Great men and great nations apologize for their actions

Dear Editor,

Editor I have resisted calling the President of Guyana a dictator but after listening to his remarks at his last press conference, there is no doubt that the title is deserved. At that event, President Jagdeo, the maximum leader scoffed at his critics, dismissed the political opposition and flatly denied an apology to a religious leader who was wrongfully arrested while visiting our country.

The dignity and professionalism of the office of the presidency have been severely tarnished by this President. Normally even if you don’t respect the person who holds the office, respect is shown to the presidency (the institution). My upbringing is similar to that of many Guyanese. My parents stressed the fact that “manners maketh man.” Simply put, one was expected to conform to certain acceptable societal norms and etiquette; salutations at the appropriate times of day (good morning, etc), saying please and thank you, saying you were sorry if you wronged someone and refraining from the use of profanity. In school we learned that quiet speech was a mark of refinement (no cussing and busing down), and that our deportment was as important as our intellect, because we would be judged by what people saw and we would never get a second chance to make that first impression. These are qualities that today are sadly lacking at all levels of leadership in Guyana including the presidency.

Great men and great nations apologize for actions big and small. President Bill Clinton apologized for slavery and the incarceration of American-Japanese during World War 2. Governors and elected officials apologize to aggrieved constituents every day for a wide variety of wrongs and perceived wrongs. Saying I am sorry is not a sign a weakness, rather it takes a pretty strong person to say they are sorry. Saying how sorry you are is a sign of being mature and willing to accept responsibility; it is a sign of respect. I think the President erred by not offering an apology on our behalf to Minister Mohammed, and our image as a nation suffered yet again by his attitude.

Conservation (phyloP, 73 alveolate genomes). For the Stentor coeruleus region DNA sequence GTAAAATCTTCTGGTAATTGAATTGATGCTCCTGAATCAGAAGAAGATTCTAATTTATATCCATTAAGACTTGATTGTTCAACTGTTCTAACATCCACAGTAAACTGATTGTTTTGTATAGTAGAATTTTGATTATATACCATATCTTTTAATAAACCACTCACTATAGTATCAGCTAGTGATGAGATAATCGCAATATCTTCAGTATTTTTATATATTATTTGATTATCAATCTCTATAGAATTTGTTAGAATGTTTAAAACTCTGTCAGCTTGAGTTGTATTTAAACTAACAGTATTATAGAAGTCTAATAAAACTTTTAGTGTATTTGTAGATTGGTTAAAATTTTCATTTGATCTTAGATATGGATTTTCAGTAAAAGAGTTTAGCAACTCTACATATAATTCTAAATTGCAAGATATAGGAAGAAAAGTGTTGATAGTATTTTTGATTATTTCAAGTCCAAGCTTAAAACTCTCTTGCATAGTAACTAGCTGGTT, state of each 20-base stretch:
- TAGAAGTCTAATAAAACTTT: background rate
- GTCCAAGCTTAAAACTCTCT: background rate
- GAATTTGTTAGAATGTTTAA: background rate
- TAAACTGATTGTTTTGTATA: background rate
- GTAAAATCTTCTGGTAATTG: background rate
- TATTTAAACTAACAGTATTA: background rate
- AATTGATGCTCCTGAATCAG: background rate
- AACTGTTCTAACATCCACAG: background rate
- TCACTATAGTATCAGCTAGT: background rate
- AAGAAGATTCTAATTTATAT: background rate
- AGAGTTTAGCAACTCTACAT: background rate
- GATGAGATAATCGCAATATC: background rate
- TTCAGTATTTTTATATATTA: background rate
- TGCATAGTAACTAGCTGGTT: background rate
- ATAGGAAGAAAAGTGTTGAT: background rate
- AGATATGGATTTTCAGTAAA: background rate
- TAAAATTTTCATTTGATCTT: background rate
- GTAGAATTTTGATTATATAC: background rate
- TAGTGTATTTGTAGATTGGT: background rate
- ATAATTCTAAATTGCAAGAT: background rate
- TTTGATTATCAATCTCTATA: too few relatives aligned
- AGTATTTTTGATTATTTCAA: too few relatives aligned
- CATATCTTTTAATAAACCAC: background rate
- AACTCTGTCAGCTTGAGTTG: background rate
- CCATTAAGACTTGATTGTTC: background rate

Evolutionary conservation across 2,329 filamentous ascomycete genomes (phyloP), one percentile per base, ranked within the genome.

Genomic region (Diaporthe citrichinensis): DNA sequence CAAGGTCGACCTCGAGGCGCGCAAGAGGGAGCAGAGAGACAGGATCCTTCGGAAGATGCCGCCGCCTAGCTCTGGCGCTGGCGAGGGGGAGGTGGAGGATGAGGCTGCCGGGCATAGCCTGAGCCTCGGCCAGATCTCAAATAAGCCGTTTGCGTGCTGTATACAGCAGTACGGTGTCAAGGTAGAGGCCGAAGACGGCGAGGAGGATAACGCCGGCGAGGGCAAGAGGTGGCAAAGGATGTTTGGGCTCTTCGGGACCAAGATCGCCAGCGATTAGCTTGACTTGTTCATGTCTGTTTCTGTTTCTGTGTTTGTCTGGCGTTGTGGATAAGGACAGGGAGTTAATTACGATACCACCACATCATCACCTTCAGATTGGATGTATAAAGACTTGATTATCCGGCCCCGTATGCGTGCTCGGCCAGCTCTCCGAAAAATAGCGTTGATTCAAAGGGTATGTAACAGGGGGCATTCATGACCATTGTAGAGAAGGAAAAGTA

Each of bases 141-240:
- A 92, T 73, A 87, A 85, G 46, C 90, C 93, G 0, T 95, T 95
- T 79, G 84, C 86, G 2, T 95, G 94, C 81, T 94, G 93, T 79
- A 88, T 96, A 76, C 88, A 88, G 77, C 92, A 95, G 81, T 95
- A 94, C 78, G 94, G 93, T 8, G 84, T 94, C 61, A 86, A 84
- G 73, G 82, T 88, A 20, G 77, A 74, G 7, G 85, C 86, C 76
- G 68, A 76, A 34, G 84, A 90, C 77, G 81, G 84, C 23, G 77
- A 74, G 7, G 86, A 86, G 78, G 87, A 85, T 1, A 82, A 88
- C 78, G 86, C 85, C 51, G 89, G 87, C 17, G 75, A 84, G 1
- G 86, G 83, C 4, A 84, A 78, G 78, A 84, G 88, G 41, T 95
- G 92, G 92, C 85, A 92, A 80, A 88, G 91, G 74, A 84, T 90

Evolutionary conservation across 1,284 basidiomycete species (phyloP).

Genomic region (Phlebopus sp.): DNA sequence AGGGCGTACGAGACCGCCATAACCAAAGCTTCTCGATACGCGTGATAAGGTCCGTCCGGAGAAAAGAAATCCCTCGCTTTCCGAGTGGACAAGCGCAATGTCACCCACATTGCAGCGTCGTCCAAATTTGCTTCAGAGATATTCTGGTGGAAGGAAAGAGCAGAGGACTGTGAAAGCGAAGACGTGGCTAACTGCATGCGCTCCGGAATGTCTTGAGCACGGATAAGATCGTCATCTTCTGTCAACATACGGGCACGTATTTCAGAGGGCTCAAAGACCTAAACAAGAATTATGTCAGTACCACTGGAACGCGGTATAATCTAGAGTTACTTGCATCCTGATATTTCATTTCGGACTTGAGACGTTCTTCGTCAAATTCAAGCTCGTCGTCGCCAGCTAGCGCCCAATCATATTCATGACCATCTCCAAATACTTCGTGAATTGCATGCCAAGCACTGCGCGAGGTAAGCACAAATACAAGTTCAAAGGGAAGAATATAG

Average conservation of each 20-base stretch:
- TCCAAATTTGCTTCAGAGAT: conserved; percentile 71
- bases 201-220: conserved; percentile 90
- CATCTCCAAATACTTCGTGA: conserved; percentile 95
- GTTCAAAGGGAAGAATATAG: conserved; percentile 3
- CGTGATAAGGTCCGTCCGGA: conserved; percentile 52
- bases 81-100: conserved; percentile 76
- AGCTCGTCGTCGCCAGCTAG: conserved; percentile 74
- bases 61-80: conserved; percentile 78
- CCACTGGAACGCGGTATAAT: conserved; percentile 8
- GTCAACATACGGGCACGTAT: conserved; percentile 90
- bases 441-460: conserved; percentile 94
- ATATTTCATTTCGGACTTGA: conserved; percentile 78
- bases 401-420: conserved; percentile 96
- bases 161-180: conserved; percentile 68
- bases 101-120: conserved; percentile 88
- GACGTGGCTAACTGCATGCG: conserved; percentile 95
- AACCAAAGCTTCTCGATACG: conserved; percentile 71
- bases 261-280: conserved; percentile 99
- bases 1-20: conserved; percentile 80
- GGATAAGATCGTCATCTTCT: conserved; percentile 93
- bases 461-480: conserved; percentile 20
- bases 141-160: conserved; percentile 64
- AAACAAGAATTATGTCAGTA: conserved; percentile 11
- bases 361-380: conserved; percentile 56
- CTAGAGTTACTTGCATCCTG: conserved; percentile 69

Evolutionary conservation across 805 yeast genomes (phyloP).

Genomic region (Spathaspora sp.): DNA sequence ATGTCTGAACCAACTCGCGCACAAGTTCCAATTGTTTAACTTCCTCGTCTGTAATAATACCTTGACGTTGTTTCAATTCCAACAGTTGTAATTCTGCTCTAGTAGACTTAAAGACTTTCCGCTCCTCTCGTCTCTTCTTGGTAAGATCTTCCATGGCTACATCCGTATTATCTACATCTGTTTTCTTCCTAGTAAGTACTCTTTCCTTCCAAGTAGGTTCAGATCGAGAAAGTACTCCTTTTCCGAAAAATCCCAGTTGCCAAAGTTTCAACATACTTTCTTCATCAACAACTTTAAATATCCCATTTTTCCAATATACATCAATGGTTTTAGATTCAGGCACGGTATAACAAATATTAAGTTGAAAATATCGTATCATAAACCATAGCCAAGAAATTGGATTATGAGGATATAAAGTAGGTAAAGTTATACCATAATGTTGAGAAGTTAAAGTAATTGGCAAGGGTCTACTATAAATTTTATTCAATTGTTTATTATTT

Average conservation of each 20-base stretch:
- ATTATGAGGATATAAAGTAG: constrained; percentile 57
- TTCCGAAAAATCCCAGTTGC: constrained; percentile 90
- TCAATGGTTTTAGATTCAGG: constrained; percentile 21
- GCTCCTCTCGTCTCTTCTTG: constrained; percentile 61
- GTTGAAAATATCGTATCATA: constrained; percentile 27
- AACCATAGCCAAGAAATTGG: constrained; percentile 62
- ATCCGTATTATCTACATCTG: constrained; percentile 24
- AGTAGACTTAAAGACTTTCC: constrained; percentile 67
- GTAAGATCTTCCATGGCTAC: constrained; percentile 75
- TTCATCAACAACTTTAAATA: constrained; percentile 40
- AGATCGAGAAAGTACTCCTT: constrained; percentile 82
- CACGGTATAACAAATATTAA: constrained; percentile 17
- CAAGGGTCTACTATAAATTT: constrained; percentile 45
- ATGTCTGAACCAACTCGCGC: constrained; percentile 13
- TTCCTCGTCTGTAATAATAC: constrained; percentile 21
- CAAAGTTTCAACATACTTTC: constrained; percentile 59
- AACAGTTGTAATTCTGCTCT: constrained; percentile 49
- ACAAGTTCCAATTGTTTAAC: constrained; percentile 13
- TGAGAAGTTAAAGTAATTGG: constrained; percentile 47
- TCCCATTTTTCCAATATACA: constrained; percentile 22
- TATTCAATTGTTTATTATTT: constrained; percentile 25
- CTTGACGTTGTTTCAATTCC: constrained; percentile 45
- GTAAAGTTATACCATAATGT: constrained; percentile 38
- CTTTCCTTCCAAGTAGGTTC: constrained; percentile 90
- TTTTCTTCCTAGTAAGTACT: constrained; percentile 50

To those who are wary about state sponsorship of Mr Ramotar, it was confirmed. The President sees no problem with that; where others see grey, he sees black and white. Mr Ramotar has to be trained and brought up to speed, for after all (according to Mr Jagdeo) he is the next President, he is attending cabinet meetings, and he will travel on government missions and even help select the date for elections. Mr Jagdeo dismisses the opposition and predicts a win by the PPP; to hear him one would think that national elections are all but a waste of time.

Editor, this is the type of hubris that is the hallmark of dictatorship. The arrogance of a leader who has lost touch with reality and conducts himself in such an unsophisticated manner screams for regime change in Guyana. I am hoping that when we go to the polls later this year we will vote to end one party rule in Guyana, so accountability can be restored. I am hoping we vote our hopes and not our fears, and send a message to the PPP that 19 years is enough. I hope we embrace a partnership for national unity (APNU), for it represents a path to national unity and reconciliation. Editor, I am hoping that we vote to restore the dignity of the office of the presidency.

Yours faithfully,
Mark Archer

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